Death Threats Over Rhino
DSC forges ahead with auction for Namibia permit
A proposed auction for a permit to hunt black rhinos elicited death threats to Dallas Safari Club members. (Courtesy Wikipedia/Brocken Inaglory)
DALLAS — Against a torrent of death threats, the Dallas Safari Club (DSC) is forging ahead with plans to auction a black rhino-hunting permit on behalf of the Government of the Republic of Namibia.
Scientists and conservationists support the auction and hunt as crucial to the future of a long-revered African game species now threatened by habitat loss and poaching. Financial as well as biological benefits to rhino conservation efforts are at stake.
DSC expects the permit to sell for at least $250,000, perhaps up to $1 million. All proceeds will be returned to Namibia for underfunded rhino-related projects such as anti-poaching patrols.
Black rhinos are aggressive and territorial. Old, post-breeding males are known to kill younger bulls, cows and even calves. They also consume food, water and space needed to sustain the breeding animals required for species survival. Biologists call these “surplus animals” because removing them does no long-term harm to a population — and can actually help it grow.
Since 2004, with the blessing of scientists in an international body called CITES, Namibia has been authorized to sell up to five hunting permits a year. With selective hunting as a part of its comprehensive rhino conservation strategy, the country’s black rhino population has more than doubled since 1990.
“Rhino hunting permits have never been sold outside of Namibia. And they’ve never sold for more than $223,000,” DSC executive director Ben Carter said. “When conservation officials approached us about auctioning a permit on Namibia’s behalf, we were excited. We think we can help generate more funding for rhino conservation — hopefully a lot more.”
Part of DSC’s enthusiasm is based in new cooperation from the U.S. Fish and Wildlife Service, which controls importation of endangered species. In 2013, for the first time, the agency approved an application to import a hunted black rhino from Namibia. Federal biologists agreed it was an old, post-breeding, surplus bull. A Colorado hunter was allowed to bring his trophy home.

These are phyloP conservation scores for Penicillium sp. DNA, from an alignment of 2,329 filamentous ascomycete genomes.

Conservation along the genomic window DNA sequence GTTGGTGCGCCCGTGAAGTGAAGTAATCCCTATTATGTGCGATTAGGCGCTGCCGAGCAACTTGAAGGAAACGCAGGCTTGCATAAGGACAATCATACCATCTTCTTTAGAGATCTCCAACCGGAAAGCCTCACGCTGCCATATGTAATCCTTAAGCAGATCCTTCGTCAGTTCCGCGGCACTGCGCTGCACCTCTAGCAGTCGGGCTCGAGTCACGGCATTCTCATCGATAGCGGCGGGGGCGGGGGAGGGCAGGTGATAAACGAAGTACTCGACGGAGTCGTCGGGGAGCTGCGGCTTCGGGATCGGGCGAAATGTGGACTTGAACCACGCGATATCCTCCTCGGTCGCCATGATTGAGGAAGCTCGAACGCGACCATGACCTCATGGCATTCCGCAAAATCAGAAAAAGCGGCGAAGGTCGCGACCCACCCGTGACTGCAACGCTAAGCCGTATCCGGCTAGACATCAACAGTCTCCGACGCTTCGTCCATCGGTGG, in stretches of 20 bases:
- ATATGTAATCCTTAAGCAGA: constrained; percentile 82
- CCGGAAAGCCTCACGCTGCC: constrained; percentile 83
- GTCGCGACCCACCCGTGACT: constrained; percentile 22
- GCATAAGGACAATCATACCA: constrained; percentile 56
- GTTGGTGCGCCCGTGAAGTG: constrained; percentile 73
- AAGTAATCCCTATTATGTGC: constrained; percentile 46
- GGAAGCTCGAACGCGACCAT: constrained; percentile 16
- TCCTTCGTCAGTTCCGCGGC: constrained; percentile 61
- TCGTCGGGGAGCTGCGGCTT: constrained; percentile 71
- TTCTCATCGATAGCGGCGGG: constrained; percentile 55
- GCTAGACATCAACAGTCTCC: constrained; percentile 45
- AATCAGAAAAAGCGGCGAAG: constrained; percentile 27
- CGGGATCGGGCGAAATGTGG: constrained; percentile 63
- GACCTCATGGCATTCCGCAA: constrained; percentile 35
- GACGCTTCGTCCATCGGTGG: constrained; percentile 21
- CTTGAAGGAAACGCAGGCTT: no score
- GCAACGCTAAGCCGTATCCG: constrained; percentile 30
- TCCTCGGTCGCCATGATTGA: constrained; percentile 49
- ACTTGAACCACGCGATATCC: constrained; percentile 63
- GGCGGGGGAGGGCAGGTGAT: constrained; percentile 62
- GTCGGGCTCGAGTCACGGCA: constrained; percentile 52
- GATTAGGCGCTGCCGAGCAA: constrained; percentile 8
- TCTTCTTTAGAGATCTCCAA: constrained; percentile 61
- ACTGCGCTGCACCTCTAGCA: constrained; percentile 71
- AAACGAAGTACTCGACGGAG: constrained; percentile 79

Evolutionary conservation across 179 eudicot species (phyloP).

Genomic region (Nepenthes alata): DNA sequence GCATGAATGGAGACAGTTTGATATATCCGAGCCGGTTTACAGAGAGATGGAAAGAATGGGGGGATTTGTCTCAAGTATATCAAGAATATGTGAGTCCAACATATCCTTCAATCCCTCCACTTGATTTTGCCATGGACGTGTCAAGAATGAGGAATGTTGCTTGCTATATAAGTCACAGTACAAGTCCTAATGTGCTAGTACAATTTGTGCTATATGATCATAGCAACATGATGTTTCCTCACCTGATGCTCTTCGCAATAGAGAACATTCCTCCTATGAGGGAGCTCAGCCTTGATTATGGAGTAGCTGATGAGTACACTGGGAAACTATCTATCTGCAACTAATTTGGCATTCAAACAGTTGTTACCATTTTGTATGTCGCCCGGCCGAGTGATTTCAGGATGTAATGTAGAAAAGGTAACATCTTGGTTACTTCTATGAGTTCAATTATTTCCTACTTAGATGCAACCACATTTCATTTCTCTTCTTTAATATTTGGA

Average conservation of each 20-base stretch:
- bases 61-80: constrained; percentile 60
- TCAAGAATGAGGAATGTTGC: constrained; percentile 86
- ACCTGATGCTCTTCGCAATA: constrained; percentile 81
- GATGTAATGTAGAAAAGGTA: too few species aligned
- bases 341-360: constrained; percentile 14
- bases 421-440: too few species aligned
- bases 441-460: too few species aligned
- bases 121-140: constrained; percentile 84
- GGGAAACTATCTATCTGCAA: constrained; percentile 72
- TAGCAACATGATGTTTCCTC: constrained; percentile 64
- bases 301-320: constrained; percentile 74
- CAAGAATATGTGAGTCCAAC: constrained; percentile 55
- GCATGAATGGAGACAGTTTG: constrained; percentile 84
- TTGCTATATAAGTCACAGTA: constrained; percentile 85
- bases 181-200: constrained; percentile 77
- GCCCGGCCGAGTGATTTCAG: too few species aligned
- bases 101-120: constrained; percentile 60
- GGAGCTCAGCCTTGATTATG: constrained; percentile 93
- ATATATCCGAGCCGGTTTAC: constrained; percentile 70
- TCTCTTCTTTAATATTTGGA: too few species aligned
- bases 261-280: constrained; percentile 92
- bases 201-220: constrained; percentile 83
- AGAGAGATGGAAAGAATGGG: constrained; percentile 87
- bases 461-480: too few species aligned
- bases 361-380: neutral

This precedent should help drive a record price for the permit to be auctioned by DSC.
But any fundraising records will have to be posted in the face of opponents working to lower auction proceeds — if not eliminate science-based wildlife management altogether.
Who are the hostiles?
“Animal rights extremists. Anti-hunters. Radical environmentalists who would rather see rhinos go extinct ‘naturally’ than be managed in any way by man — particularly if hunting is involved,” Carter said. “Opposition also could be coming from the poachers, black-market traffickers, terrorist cells and organized crime syndicates who profit from rhino poaching. They stand to lose out if this auction generates major funding for additional law enforcement.”
When DSC announced its auction in mid-October, media hysteria went viral. Death threats began to flow via email, phone calls, even Facebook posts. Hundreds were received.
A few samples:
“If this happens, Ben’s kids are dead.” — (name withheld)
“You subhuman rednecks have something to worry about now. For every rhino you shoot, we’ll kill 10 of your members, or their families if we can’t get at them. We have your membership list. It’s open season on you murderers now. There’s no place to hide.” — (name withheld)
“Do you want to be hunted? Change your plan or face the consequences.” — (name withheld)
“The winner of this hunt will find himself in the crosshairs.” — (name withheld)
“You all deserve to die.” — (name withheld)
DSC stopped giving media interviews until prudent security measures were in place. Dallas police were consulted, as was the FBI, which referred the case to a domestic terrorism team. Additional security also was hired for the DSC convention and expo, where the auction will be held Jan. 9-12 at the Dallas Convention Center and Omni Hotel Dallas.
“We expected our announcement to surprise some people, but we didn’t anticipate that level of hate,” Carter said. “People who see themselves as more evolved, and as beacons of compassion, were threatening to kill my children.”
The good news, he adds, is that most people are rational and quickly change their minds about the rhino auction and hunt once they understand the facts.
Supportive letters and statements from rhino experts are posted at the URL below.